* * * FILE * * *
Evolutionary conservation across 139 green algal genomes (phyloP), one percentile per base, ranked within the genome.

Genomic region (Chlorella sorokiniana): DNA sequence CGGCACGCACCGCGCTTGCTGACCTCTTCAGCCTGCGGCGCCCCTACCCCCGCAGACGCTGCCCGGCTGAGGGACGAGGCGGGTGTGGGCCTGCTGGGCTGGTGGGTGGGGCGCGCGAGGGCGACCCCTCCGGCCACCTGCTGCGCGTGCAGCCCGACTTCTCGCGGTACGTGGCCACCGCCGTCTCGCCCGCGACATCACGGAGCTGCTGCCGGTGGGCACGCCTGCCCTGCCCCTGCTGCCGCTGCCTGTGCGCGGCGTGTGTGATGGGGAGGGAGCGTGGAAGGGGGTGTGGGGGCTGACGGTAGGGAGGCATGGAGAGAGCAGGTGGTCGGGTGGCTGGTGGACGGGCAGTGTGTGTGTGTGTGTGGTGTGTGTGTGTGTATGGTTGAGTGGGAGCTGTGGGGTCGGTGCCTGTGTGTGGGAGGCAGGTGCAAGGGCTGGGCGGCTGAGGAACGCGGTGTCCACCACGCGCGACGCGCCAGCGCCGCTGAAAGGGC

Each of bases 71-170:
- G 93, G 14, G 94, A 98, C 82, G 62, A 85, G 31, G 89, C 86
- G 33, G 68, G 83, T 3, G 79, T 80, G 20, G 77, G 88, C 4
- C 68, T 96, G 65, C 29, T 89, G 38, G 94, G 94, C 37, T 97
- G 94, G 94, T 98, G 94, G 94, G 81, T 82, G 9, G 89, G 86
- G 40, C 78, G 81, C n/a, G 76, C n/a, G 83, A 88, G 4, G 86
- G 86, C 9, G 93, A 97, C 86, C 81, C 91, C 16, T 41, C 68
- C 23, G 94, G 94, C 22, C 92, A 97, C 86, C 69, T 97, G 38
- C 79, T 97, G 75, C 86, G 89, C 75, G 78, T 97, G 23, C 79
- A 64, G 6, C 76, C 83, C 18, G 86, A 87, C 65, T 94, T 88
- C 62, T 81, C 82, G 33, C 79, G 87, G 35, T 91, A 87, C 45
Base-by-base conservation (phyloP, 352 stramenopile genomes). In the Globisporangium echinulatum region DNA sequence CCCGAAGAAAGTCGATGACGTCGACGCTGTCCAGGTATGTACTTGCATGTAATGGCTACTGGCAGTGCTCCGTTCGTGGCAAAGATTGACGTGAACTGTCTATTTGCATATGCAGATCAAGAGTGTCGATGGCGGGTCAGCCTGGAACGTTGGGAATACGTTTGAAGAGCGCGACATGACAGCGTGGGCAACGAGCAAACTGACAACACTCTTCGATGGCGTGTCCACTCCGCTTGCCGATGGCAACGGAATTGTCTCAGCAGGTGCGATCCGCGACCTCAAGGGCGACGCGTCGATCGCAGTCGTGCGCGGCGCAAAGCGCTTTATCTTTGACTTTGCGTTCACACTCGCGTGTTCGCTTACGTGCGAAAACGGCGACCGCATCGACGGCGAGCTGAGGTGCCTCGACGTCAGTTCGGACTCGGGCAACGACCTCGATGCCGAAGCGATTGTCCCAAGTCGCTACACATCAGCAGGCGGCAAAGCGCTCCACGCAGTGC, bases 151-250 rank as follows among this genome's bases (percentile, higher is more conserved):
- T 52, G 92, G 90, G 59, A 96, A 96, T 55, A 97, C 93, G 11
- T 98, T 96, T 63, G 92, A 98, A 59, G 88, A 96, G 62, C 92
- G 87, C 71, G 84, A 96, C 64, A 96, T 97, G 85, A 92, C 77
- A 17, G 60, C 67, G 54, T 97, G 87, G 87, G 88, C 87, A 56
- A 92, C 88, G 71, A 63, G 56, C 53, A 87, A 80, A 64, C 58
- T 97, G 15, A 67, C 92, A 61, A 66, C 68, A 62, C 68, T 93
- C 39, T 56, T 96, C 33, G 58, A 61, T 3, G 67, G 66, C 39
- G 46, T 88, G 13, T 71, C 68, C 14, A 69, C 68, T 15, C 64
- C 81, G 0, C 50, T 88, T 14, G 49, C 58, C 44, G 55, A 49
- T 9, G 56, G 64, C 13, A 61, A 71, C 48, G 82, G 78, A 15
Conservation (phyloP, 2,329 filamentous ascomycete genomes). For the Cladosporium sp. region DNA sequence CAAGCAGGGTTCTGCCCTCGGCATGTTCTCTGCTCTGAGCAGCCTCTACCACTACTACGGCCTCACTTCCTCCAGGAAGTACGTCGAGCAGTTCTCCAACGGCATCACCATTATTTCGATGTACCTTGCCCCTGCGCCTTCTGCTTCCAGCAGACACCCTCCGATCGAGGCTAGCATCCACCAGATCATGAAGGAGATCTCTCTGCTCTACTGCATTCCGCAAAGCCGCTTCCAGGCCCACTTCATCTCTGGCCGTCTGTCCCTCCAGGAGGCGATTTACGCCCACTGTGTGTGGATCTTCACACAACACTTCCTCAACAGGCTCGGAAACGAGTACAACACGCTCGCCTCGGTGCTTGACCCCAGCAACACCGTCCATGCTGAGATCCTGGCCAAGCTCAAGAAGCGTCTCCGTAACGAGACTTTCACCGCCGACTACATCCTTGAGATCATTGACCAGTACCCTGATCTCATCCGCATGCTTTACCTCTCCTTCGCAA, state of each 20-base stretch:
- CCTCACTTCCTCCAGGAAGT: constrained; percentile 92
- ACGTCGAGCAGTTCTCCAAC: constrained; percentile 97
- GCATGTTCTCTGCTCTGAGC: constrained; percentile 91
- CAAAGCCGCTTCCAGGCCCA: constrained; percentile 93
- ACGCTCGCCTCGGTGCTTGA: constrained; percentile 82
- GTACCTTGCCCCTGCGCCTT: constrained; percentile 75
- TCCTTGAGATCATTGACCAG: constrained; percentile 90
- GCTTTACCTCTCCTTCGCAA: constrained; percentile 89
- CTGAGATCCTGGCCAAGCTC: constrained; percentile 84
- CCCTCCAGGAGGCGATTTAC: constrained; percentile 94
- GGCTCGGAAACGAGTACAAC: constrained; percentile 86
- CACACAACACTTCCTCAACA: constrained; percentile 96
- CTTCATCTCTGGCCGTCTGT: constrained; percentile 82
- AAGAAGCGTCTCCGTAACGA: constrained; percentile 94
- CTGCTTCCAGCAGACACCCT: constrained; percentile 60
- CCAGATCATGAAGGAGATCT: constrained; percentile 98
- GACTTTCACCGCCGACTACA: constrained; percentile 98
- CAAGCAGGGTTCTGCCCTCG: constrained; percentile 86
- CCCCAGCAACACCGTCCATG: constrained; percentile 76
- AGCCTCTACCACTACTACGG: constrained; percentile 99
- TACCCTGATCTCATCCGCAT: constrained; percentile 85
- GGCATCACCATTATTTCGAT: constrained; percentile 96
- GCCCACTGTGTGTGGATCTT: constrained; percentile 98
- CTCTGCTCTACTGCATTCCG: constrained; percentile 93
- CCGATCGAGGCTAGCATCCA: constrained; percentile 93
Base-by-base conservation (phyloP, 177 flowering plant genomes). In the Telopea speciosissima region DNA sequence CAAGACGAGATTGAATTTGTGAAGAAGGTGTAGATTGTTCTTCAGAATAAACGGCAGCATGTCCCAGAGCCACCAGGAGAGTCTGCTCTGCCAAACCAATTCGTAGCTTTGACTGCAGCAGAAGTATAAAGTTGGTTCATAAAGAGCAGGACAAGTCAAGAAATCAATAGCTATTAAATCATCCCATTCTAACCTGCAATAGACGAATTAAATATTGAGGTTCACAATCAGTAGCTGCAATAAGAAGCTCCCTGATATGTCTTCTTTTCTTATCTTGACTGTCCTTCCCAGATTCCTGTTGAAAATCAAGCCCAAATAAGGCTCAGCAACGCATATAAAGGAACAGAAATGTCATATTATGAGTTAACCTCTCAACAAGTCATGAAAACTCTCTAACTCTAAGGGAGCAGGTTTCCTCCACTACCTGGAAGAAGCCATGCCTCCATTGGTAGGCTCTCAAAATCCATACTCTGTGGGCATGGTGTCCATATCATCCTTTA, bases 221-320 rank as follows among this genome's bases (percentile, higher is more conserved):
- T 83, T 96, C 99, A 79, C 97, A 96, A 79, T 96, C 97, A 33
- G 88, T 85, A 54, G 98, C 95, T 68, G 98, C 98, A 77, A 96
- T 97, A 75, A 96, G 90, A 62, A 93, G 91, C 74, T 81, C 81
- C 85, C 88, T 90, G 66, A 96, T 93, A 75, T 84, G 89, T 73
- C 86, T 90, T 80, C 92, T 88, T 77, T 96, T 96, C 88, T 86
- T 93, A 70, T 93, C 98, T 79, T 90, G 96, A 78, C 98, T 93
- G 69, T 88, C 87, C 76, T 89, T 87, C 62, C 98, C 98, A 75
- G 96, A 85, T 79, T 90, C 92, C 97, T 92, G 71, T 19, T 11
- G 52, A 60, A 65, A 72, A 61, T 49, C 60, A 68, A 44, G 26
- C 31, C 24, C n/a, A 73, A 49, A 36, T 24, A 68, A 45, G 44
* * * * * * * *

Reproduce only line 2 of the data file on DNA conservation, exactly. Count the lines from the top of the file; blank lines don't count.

Genomic region (Chlorella sorokiniana): DNA sequence CGGCACGCACCGCGCTTGCTGACCTCTTCAGCCTGCGGCGCCCCTACCCCCGCAGACGCTGCCCGGCTGAGGGACGAGGCGGGTGTGGGCCTGCTGGGCTGGTGGGTGGGGCGCGCGAGGGCGACCCCTCCGGCCACCTGCTGCGCGTGCAGCCCGACTTCTCGCGGTACGTGGCCACCGCCGTCTCGCCCGCGACATCACGGAGCTGCTGCCGGTGGGCACGCCTGCCCTGCCCCTGCTGCCGCTGCCTGTGCGCGGCGTGTGTGATGGGGAGGGAGCGTGGAAGGGGGTGTGGGGGCTGACGGTAGGGAGGCATGGAGAGAGCAGGTGGTCGGGTGGCTGGTGGACGGGCAGTGTGTGTGTGTGTGTGGTGTGTGTGTGTGTATGGTTGAGTGGGAGCTGTGGGGTCGGTGCCTGTGTGTGGGAGGCAGGTGCAAGGGCTGGGCGGCTGAGGAACGCGGTGTCCACCACGCGCGACGCGCCAGCGCCGCTGAAAGGGC